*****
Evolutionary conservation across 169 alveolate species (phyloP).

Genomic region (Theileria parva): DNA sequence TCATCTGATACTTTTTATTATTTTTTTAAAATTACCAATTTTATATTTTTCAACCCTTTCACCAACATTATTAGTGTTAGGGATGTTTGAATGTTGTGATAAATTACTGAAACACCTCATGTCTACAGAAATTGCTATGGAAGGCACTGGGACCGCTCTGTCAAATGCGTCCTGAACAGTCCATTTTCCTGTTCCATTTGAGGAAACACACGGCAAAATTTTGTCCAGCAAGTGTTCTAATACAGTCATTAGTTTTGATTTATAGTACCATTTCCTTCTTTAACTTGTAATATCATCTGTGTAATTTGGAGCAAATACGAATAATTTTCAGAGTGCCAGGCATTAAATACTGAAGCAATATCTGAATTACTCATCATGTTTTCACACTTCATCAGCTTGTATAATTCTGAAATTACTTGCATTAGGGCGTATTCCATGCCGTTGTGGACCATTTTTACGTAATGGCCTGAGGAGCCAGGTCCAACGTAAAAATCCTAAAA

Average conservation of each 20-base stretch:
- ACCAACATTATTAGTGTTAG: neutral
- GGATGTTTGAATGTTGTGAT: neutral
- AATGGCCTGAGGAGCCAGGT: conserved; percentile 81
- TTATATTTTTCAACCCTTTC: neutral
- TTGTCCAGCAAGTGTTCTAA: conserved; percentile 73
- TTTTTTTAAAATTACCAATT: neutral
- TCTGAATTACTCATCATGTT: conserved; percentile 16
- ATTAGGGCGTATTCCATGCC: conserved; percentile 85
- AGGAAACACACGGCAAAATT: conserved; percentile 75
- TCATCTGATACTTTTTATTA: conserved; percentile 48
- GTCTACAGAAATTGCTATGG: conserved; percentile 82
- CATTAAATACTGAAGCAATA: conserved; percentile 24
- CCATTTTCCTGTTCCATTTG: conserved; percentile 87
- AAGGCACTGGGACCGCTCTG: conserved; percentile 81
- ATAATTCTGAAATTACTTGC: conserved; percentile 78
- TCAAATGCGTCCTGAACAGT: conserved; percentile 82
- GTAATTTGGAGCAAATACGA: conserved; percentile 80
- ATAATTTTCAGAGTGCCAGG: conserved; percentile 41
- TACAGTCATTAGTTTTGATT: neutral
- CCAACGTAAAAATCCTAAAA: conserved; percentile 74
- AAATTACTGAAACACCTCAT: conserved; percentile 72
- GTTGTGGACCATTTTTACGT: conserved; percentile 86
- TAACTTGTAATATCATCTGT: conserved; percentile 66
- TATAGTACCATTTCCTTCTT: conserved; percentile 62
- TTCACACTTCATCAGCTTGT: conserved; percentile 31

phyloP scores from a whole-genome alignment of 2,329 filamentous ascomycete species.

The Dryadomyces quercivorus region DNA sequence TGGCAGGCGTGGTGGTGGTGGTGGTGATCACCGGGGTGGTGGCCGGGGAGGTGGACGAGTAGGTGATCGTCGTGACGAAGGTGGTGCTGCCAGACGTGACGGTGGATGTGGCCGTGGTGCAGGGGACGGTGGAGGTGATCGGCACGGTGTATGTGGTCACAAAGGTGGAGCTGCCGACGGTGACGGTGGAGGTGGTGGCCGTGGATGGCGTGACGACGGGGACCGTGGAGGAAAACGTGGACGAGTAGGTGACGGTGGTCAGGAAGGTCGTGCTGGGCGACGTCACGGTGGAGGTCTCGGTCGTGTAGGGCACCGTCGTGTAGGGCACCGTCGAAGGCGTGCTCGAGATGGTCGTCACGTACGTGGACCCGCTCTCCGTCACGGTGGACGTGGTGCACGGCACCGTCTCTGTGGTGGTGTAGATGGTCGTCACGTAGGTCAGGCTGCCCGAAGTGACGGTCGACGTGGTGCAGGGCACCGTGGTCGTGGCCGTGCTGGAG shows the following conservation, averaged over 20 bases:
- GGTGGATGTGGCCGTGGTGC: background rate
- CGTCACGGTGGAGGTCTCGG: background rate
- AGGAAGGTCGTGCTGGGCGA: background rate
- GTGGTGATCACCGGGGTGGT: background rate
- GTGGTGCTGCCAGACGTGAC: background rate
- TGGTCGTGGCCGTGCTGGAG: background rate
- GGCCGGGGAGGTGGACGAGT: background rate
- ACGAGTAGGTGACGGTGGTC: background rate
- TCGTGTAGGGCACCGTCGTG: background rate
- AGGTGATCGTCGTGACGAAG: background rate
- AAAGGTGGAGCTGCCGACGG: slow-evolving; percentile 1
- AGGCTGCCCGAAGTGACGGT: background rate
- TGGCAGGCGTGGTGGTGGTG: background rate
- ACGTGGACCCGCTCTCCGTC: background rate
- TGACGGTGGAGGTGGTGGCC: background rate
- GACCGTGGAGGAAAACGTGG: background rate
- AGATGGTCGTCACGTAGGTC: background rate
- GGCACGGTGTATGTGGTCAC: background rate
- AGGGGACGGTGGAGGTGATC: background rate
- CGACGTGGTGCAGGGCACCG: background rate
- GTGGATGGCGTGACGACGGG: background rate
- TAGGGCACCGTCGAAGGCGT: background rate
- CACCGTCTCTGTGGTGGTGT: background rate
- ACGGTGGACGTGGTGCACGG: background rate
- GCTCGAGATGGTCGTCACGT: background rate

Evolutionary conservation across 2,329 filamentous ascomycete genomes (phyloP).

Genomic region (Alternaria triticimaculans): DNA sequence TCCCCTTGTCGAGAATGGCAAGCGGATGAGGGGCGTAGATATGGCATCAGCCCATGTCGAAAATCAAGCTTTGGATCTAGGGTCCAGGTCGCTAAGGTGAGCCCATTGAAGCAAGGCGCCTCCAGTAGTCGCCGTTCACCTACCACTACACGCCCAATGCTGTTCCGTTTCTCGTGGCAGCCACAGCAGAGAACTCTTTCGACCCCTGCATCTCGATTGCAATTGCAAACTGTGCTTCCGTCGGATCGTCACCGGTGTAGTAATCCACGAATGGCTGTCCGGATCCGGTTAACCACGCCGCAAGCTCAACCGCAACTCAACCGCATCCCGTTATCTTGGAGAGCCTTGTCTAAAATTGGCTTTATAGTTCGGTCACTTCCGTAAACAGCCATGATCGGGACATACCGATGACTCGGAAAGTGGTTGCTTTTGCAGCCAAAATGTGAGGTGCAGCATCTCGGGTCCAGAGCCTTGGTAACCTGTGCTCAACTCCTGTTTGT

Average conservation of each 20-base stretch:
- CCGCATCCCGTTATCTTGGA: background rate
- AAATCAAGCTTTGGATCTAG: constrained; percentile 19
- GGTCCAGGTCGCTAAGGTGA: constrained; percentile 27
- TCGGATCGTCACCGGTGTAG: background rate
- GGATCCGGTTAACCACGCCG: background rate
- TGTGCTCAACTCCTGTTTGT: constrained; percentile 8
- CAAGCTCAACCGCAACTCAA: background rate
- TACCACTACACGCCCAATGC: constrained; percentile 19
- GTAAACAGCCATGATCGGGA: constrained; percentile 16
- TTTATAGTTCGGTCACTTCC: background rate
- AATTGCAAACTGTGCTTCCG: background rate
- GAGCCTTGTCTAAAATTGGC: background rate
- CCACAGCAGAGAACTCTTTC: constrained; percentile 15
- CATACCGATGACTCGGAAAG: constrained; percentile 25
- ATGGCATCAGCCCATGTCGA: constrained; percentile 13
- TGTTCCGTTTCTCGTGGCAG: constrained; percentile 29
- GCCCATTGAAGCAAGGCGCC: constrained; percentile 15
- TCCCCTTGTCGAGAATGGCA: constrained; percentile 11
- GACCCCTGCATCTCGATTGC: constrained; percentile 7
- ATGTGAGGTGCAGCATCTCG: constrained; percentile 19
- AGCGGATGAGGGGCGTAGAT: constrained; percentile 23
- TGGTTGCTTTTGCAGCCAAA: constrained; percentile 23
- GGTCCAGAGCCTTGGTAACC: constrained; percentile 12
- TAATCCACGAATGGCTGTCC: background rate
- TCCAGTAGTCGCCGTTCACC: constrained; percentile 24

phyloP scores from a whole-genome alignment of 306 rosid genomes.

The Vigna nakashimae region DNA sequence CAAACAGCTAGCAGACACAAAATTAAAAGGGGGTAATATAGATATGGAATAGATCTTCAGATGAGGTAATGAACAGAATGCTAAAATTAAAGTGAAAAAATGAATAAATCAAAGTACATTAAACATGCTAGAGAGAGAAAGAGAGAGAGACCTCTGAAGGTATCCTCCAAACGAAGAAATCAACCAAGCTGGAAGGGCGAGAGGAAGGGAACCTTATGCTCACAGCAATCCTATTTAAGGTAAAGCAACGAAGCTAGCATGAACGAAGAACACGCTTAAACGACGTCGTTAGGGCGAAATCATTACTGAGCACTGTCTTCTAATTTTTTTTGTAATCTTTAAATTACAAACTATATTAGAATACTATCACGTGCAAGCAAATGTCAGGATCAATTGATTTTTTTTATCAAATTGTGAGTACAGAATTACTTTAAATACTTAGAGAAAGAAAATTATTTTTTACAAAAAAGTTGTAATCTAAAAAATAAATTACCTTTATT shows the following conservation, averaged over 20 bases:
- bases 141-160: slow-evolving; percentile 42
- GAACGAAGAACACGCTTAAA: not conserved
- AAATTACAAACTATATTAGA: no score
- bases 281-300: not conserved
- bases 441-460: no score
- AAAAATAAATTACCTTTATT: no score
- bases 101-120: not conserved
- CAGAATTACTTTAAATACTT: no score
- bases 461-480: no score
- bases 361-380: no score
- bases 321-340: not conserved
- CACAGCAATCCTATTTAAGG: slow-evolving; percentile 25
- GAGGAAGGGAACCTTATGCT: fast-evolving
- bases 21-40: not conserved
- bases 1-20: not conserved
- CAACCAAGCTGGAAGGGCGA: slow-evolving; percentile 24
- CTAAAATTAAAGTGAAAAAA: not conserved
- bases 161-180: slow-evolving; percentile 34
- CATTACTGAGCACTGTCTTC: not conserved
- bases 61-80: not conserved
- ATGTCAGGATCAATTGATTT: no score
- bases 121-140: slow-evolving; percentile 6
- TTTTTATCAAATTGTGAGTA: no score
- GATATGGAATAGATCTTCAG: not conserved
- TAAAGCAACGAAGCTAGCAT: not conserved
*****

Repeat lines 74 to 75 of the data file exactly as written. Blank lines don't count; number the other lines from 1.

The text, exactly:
- TGTTCCGTTTCTCGTGGCAG: constrained; percentile 29
- GCCCATTGAAGCAAGGCGCC: constrained; percentile 15